threshold : 0, // You can set threshold on how close to the edge ad should come before it is loaded. Default is 0 (when it is visible).
forceLoad : false, // Ad is loaded even if not visible. Default is false.
onLoad : false, // Callback function on call ad loading
onComplete : false, // Callback function when load is loaded
timeout : 1500, // Timeout ad load
debug : false, // For debug use : draw colors border depends on load status
xray : false // For debug use : display a complete page view with ad placements
console.log(“error loading lazyload_ad ” + exception);
While a large part of the world is still at 1080p or lower resolution, and 4K UHD struggles to emerge from tech puberty, the TV industry thinks it’s time for you to buy an 8K UHD TV.
Samsung announced the October availability in the U.S. market of its 85-inch-class, 8K UHD, Q900 QLED LED-backlit LCD TV. Smaller models will be available in other parts of the world, but here in the land of the SUV, we get an 85 incher.
Samsung says there will be an uptick in image quality compared to other QLEDs, and that its online database of upscaling templates will produce sharp images from 1080p (1920 x 1080) and 4K UHD (3840 x 2160) material. As there’s practically no 8K UHD content available as yet (the 2020 Olympics promise 8K), that’s a good thing.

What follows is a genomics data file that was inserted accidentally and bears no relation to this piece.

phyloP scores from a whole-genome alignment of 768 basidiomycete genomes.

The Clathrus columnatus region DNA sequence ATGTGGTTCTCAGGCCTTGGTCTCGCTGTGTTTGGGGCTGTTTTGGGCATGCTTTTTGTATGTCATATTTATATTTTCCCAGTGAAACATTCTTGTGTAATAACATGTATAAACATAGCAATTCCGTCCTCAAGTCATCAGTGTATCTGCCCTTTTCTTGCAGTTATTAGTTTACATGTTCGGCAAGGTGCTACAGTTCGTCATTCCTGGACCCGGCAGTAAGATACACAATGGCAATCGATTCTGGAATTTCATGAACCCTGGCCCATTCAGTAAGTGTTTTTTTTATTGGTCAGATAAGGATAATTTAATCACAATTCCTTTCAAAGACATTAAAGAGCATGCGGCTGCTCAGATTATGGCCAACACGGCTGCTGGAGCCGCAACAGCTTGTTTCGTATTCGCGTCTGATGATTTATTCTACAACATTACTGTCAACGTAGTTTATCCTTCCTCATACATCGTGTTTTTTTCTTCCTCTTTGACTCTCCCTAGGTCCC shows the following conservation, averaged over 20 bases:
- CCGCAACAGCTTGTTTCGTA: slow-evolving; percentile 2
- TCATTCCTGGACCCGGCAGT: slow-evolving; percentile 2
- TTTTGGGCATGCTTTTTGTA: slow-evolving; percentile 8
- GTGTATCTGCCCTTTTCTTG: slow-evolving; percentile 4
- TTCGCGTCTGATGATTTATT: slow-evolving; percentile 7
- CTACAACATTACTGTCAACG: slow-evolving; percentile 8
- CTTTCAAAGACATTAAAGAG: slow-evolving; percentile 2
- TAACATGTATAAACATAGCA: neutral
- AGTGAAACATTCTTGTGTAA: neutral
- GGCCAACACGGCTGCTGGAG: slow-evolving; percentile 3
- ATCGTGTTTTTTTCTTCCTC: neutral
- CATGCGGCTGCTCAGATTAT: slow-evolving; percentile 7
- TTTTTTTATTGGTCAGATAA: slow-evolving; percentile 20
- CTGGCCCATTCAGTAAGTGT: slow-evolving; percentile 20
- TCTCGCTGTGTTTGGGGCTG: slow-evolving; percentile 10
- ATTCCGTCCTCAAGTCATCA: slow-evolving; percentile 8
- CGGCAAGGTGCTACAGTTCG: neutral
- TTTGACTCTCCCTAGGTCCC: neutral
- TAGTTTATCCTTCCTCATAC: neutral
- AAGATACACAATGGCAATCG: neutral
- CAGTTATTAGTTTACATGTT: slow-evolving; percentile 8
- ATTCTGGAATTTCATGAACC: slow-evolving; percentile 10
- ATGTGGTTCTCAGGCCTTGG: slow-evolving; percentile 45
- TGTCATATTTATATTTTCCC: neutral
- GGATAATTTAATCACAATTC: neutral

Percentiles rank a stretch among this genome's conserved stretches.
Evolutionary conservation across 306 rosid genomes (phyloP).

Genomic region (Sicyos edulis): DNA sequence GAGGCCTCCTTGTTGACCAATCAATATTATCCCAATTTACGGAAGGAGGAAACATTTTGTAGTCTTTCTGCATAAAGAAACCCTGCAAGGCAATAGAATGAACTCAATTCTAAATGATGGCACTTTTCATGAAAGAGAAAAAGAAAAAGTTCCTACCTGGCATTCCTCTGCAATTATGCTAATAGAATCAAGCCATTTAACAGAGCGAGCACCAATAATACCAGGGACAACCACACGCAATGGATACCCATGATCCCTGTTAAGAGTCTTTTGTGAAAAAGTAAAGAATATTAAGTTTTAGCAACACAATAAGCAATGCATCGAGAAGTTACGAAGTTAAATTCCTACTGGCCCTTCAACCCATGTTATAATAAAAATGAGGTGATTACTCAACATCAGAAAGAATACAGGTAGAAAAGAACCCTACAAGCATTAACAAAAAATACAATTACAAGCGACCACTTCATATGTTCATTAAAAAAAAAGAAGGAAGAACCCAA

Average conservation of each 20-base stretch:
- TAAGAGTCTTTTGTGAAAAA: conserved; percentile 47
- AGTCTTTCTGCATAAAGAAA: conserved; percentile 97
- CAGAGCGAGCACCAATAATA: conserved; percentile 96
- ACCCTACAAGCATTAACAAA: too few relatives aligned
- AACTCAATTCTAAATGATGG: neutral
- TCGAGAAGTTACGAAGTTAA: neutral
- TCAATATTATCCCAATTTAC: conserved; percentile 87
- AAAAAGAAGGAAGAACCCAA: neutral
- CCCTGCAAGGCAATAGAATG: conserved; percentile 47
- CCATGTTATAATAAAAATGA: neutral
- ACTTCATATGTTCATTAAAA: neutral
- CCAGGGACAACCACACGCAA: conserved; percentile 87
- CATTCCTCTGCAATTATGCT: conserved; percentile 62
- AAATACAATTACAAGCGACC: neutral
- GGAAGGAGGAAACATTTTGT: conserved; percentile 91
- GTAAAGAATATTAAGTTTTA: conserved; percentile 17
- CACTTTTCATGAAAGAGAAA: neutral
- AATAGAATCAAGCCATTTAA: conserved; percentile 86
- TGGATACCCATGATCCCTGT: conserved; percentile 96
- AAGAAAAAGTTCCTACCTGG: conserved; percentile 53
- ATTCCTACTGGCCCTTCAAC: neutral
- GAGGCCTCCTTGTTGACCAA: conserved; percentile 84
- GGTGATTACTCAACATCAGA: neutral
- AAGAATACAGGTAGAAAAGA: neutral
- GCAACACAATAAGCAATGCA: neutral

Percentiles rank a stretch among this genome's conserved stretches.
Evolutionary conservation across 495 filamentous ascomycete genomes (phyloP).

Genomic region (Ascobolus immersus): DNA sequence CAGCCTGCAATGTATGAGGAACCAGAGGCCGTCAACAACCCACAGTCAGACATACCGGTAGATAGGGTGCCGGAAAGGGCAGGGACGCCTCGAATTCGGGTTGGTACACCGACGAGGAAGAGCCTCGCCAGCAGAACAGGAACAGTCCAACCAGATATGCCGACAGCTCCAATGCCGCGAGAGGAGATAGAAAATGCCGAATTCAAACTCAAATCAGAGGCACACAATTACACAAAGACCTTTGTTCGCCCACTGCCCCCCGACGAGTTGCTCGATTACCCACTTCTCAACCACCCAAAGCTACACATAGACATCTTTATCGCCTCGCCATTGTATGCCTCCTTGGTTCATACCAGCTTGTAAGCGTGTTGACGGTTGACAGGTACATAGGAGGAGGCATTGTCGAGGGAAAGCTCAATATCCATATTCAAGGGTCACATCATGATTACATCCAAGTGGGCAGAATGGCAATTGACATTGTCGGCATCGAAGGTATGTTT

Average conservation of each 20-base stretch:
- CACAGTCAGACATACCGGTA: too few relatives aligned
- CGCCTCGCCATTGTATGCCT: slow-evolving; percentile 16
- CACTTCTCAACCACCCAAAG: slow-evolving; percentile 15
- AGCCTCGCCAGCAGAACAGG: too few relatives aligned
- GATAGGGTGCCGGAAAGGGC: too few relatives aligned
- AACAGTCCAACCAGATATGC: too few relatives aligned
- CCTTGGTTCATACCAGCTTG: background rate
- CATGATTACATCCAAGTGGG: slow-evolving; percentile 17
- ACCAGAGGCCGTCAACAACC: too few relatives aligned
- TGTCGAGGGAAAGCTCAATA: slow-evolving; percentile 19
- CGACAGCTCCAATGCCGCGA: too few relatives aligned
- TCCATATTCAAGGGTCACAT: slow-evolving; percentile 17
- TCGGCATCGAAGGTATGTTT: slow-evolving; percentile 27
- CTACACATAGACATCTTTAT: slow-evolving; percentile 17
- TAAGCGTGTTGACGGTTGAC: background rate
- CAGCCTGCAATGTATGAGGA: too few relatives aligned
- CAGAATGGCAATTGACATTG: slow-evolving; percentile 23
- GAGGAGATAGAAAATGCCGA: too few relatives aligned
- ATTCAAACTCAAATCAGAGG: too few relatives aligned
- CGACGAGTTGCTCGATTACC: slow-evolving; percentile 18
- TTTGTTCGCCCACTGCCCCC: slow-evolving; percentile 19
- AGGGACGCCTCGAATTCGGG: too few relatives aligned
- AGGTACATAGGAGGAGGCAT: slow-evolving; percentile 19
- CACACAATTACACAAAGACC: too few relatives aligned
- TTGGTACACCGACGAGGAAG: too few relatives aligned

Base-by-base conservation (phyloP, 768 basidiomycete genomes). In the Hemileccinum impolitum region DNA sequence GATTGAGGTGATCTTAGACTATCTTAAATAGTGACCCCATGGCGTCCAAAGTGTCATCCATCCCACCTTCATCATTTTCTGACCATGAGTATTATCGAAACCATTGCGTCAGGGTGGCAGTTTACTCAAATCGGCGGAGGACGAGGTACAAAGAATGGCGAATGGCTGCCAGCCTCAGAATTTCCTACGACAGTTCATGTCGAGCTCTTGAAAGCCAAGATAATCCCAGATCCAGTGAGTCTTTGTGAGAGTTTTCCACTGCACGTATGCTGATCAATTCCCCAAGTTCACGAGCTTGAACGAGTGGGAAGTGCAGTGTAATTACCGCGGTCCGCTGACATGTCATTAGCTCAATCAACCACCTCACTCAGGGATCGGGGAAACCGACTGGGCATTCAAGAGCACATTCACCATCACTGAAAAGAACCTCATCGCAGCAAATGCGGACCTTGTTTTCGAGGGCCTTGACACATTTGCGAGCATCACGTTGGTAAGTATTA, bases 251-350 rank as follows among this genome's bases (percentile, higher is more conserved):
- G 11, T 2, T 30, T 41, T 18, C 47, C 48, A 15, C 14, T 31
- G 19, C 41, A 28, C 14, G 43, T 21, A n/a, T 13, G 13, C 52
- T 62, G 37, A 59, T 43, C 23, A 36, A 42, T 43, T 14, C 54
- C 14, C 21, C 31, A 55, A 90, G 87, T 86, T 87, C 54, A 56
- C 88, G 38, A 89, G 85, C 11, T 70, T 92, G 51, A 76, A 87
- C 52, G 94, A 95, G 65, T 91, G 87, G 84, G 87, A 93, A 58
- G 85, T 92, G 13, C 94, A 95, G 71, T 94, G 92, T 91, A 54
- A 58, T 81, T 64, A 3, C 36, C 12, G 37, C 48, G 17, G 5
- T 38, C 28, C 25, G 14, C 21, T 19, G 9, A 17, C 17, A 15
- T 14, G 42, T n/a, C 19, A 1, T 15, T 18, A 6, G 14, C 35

LG didn’t specify a street date—or even indicate which markets it will compete in—but the company has also announced a new 8K UHD TV. It’s an OLED, not surprisingly, an 88-incher. “LG’s first 8K OLED TV is the pinnacle of technological achievement and the next evolutionary step in display technology,” said LG Home Entertainment Company president Brian Kwon.
Neither company has revealed the price tags for these monster TVs, but rest assured, they won’t be cheap. And for the record, 8K UHD will have a 16:9 aspect ratio, same as the Blu-ray standard. So the full resolution will be 7680 x 4320 pixels, not 8192 x 4320. The main issue with 8K for now is the aforementioned dearth of content, though plans for delivery are further along than you might think.
8K UHD will eventually deliver greater detail in its purest form (i.e., not overly compressed), but it’s likely to remain a be-prepared-for-the-future, early-adopter technology for quite a while. We’re nonetheless looking forward to our first visit with an 8K UHD TV.